"It feels good," Trout said Wednesday after agreeing to a $1 million, one-year contract with the Los Angeles Angels.
The salary is the highest for a one-year major league contract for a player not yet eligible for arbitration who wasn't coming to the big leagues from Japan or Cuba or wasn't required to have a larger amount because of the maximum cut rule. Ryan Howard earned $900,000 with Philadelphia in 2007 and Albert Pujols with St. Louis in 2003.
Trout will become eligible for arbitration after this season and could become a free agent after the 2017 World Series. The sides are thought to be discussing an agreement through 2020 in the $150 million range.
Trout wouldn't talk about the possibility of a multiyear contract.
"I just go out there to play the game," he said. "If the money is where it's at, that's where it's going to be."
By agreeing to a one-year contract now with the 22-year-old, the Angels avoid having a long-term deal count toward their 2014 luxury tax payroll.
"It's a landmark to do a $1 million with a two-plus player," Angels general manager Jerry Dipoto said. "I think it's fitting and Mike's earned that and we're glad to provide that for him."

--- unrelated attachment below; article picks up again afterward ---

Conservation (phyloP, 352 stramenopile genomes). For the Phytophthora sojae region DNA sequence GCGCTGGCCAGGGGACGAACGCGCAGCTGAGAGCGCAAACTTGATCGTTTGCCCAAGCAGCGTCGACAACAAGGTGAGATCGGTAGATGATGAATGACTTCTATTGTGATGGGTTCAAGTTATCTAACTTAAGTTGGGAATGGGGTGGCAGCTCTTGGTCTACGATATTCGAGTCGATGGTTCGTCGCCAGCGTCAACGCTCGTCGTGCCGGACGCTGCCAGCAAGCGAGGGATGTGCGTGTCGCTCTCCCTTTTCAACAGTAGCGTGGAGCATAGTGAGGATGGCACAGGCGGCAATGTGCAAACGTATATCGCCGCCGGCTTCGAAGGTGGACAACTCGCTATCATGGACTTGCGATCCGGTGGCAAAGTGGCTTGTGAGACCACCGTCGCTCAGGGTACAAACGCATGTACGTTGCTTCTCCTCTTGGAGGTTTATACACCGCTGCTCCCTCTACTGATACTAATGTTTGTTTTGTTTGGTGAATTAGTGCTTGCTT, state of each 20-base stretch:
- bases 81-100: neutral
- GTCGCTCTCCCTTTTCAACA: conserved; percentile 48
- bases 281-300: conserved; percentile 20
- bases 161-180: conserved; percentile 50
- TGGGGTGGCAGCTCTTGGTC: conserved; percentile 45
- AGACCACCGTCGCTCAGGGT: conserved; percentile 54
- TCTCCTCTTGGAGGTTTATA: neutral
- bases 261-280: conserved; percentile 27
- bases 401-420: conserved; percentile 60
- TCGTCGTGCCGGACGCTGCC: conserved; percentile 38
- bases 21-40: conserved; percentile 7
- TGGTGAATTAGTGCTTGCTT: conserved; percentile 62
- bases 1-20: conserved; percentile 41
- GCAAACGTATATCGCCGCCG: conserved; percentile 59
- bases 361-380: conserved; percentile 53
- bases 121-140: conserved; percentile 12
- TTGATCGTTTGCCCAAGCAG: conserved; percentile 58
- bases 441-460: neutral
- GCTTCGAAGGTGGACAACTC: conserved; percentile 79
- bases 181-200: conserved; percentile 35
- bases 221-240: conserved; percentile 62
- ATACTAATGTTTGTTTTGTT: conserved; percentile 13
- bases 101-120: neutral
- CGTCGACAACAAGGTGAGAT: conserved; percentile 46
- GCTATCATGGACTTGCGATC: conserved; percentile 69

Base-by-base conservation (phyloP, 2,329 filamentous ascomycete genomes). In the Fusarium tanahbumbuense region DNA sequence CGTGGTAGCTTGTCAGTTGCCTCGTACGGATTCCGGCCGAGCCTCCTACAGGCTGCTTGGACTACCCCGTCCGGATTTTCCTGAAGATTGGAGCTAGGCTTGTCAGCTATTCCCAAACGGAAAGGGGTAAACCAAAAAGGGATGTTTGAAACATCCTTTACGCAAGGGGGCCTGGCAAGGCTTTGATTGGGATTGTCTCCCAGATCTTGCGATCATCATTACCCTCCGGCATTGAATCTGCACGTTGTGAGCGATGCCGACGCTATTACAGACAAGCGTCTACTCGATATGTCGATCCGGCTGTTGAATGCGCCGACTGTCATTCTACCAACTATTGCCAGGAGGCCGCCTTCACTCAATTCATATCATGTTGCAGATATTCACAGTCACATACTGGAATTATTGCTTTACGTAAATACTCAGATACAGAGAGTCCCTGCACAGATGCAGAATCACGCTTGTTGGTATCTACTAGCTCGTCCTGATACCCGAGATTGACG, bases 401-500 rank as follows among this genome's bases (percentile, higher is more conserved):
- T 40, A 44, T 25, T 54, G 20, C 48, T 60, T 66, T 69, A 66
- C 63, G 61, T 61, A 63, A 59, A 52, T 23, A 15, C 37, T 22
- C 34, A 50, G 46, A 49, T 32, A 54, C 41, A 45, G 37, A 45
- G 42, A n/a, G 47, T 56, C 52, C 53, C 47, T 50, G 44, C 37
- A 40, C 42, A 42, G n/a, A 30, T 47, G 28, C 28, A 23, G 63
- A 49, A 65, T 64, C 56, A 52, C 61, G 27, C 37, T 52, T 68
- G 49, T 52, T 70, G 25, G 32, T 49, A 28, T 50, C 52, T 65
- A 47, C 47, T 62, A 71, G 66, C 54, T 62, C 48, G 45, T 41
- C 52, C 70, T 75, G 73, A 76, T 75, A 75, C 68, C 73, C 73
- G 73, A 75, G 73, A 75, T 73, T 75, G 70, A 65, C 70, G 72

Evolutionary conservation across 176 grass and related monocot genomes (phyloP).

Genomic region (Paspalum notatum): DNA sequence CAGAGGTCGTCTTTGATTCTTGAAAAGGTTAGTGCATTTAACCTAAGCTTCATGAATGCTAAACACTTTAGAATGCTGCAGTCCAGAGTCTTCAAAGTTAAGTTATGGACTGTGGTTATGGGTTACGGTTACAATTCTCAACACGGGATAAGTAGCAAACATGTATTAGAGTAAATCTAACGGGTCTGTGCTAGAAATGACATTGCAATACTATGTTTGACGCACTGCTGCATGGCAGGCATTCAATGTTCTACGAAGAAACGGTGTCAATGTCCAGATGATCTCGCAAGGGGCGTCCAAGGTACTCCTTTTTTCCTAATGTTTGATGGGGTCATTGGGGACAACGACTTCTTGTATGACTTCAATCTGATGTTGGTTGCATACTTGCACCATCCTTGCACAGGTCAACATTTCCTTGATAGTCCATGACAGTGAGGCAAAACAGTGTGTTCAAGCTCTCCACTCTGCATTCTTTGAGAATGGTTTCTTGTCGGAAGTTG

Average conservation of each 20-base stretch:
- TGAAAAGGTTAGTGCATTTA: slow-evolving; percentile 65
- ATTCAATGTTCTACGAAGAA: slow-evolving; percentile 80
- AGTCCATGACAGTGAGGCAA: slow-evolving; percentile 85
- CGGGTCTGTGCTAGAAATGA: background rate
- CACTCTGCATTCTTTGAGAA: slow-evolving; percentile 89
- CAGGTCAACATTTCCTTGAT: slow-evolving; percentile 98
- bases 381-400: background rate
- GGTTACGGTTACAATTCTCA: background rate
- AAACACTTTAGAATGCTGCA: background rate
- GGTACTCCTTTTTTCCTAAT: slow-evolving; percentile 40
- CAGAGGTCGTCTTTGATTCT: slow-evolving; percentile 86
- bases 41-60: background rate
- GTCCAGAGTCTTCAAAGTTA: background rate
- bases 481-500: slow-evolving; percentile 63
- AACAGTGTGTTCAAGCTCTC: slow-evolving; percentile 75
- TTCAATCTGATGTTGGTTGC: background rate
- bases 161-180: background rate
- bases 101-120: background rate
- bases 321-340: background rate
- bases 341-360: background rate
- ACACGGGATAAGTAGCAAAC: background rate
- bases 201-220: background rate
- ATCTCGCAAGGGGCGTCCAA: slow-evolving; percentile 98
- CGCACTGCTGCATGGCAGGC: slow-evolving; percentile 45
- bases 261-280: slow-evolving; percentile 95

Trout was voted AL Rookie of the Year and finished second in MVP voting in 2012, when he hit .326 with 30 homers and 83 RBIs, and led the majors with 129 runs and 49 steals. He was second again to Detroit's Miguel Cabrera in MVP voting last year, when he batted .323 with a .432 on-base percentage, 27 homers, 97 RBIs and 33 steals.
"We thought his performance was exceptional," Dipoto said. "There are players that force you to break rules. What he did for two consecutive years forced us to break our own rule. His performance certainly merited us to do differently than any of the others."
Trout had a $482,500 salary as a rookie and earned a $10,000 bonus for winning Rookie of the Year. The Angels renewed his contract last year for $510,000 — just $20,000 above the major league minimum at the time.
"The Angels could have easily just done the same thing that they did last year," Trout said. "It makes you feel good inside. It makes you feel like they really want you here. It means a lot to me."
NOTES: Because of the maximum cut rule, some players not eligible for arbitration have had higher salaries. Shortstop Jose Iglesias agreed to a deal with Detroit in January that pays $1.65 million while in the major leagues and $1,237,500 while in the minors. The major league base represents the maximum 20 percent cut from the average of the $8.25 million, four-year deal he completed.
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